June 30, 2015
Last week when I was on social media, I happened to see headlines related to the tragic Charleston shooting. I didn’t read about it at first because it was a mass shooting in a church. I saw no need to have even more proof of the infinite capacity of human beings to destroy one another.
Of course, I eventually toughened up and started to read news reports and commentary. The shooter himself told authorities that he shot those nine people “to start a race war” with African-Americans. He stated further, “They’ve taken over the country.”
In lieu of that information, it would seem to be beyond obvious that this young man committed a hate crime and an act of domestic terrorism. Yet, some of our conservative politicians don’t want to admit to the obvious. The Justice Department and the FBI are at odds as to whether or not it was domestic terrorism. At its most basic, this act fits every definition of law related to hate crimes and domestic terrorism. So where is the uncertainty?
Domestic terrorism involves: acts committed that endanger human life, acts intended to coerce a civilian population, and acts that occur in U.S. territory. Murder is a danger to human life. Dylann Roof did say he wanted to start a war, then committed a violent act to do that. He committed this act in South Carolina, which is still the U.S. when last heard.
A hate crime is a violent act intended to hurt or intimidate due to race. Roof said it was because they were African-American. Again, where is the ambiguity?
In the midst of all this overt evidence, our esteemed conservative representatives want to side step race. They don’t want to say this has to do with race when the shooter already said it. When asked directly if it was race-related, Jeb Bush came out and said he didn’t know.
I understand conservative politicians don’t want to upset the sensibilities of their constituencies, but do murderous racists make up the majority of voters? I ask that because that’s what you would have to be to be offended at the statement that the shootings were a racist act, especially when the shooter unequivocally said it was an act based on race.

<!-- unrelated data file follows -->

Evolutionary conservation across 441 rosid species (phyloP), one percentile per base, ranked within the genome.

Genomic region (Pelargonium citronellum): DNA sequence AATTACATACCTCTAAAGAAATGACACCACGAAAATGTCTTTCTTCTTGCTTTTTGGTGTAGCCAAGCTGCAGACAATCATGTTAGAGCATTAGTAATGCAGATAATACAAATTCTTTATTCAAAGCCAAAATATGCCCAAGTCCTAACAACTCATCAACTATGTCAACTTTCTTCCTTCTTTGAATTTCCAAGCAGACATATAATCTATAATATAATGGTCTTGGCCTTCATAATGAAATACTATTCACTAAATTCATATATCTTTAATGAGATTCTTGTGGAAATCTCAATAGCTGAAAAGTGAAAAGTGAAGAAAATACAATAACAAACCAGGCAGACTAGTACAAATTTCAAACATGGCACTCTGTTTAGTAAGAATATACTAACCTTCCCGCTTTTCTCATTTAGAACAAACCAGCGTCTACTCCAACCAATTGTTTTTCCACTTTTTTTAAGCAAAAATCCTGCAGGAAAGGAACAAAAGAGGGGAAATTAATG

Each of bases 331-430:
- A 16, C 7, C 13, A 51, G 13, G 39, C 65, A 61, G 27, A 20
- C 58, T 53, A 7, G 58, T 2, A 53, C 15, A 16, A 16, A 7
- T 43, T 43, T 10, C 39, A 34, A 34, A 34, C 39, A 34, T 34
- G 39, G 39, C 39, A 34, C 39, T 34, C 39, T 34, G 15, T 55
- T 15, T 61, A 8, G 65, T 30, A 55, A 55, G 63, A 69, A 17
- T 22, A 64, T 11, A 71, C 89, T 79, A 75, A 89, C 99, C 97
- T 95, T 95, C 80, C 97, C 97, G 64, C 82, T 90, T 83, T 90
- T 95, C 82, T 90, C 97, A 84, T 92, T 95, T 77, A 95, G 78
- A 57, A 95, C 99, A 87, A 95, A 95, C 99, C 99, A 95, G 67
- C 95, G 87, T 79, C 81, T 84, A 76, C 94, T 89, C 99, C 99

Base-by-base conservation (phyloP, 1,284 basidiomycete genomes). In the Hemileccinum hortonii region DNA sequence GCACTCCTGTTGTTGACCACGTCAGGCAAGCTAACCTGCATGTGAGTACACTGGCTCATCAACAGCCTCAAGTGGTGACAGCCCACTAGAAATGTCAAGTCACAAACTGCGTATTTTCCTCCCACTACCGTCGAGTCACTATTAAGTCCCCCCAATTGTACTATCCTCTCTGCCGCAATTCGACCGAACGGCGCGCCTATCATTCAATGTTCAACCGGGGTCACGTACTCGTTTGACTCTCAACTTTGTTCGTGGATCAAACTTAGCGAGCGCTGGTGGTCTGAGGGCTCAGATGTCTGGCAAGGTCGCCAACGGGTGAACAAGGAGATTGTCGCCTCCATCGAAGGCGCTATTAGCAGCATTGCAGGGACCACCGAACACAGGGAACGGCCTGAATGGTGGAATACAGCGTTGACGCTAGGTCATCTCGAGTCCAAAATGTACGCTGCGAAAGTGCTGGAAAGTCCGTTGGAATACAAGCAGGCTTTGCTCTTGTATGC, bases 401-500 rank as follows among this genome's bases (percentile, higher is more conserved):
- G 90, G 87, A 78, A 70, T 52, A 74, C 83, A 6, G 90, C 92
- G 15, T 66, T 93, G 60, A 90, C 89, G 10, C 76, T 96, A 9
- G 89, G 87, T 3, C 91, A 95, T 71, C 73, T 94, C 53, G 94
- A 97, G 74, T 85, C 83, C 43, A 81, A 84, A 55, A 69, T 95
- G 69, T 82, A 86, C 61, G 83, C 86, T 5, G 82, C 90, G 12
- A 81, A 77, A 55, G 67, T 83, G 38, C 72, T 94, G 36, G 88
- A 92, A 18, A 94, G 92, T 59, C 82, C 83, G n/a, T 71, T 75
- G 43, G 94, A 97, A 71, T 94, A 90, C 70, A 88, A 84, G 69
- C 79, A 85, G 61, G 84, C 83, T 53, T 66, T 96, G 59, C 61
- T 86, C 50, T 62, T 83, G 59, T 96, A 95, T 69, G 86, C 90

Another politicized, polarizing symbol is the Confederate flag. There are a number of South Carolina politicians who see nothing wrong with the flag and see it as a separate issue from the shootings. Dylann Roof had Confederate plates on his car. Okay, a Confederate flag is not the cause of a racist, homicidal rampage. However, it doesn’t help to allay the pervasive racism that still exists in the South and all over this country today.
The politicians who have overtly stated they would not agree to take the flag down are all Caucasian. They see it as a piece of history and a homage to South Carolinians who fought and died in the Civil War. A war that was fought to protect slavery under the label of states’ rights.
For many, the Confederate flag is a symbol of slavery and racism. It’s easy to see nothing wrong with it when the legacy of such a brutal institution such as slavery doesn’t affect you. Truth be told, I cringe when I see that flag. To me, it is symbolic of the institutionalized oppression of people based on race. If it makes me cringe, how does it feel for an African-American to see that flag flying in a public place, like the State Capitol that should be a safe haven for all citizens? Doesn’t the State Capitol belong to African-Americans as well? How do you justify discounting them?
Racism still exists in this country, period. The way you combat it is through dialogue and education. Sweeping it under the rug and pretending it doesn’t exist is ludicrous and an obstacle to reach true understanding. A good start would be for an elected official to assert that destructive acts have been committed against and continue to be committed against a large segment of the population. Another step in the right direction is taking down a symbol of hatred and oppression instead of waving it proudly. The lack of action and protecting and applauding symbols that represent past brutality says, “Your lives don’t matter.” It’s acceptable to send that message over and over again, but it’s not acceptable to call an act “racist” when the perpetrator himself admitted it was racist?
Where’s the humanity? Overshadowed by politics and agenda as it is time and time again.
Sameena K. Mughal, Author, Freelance Writer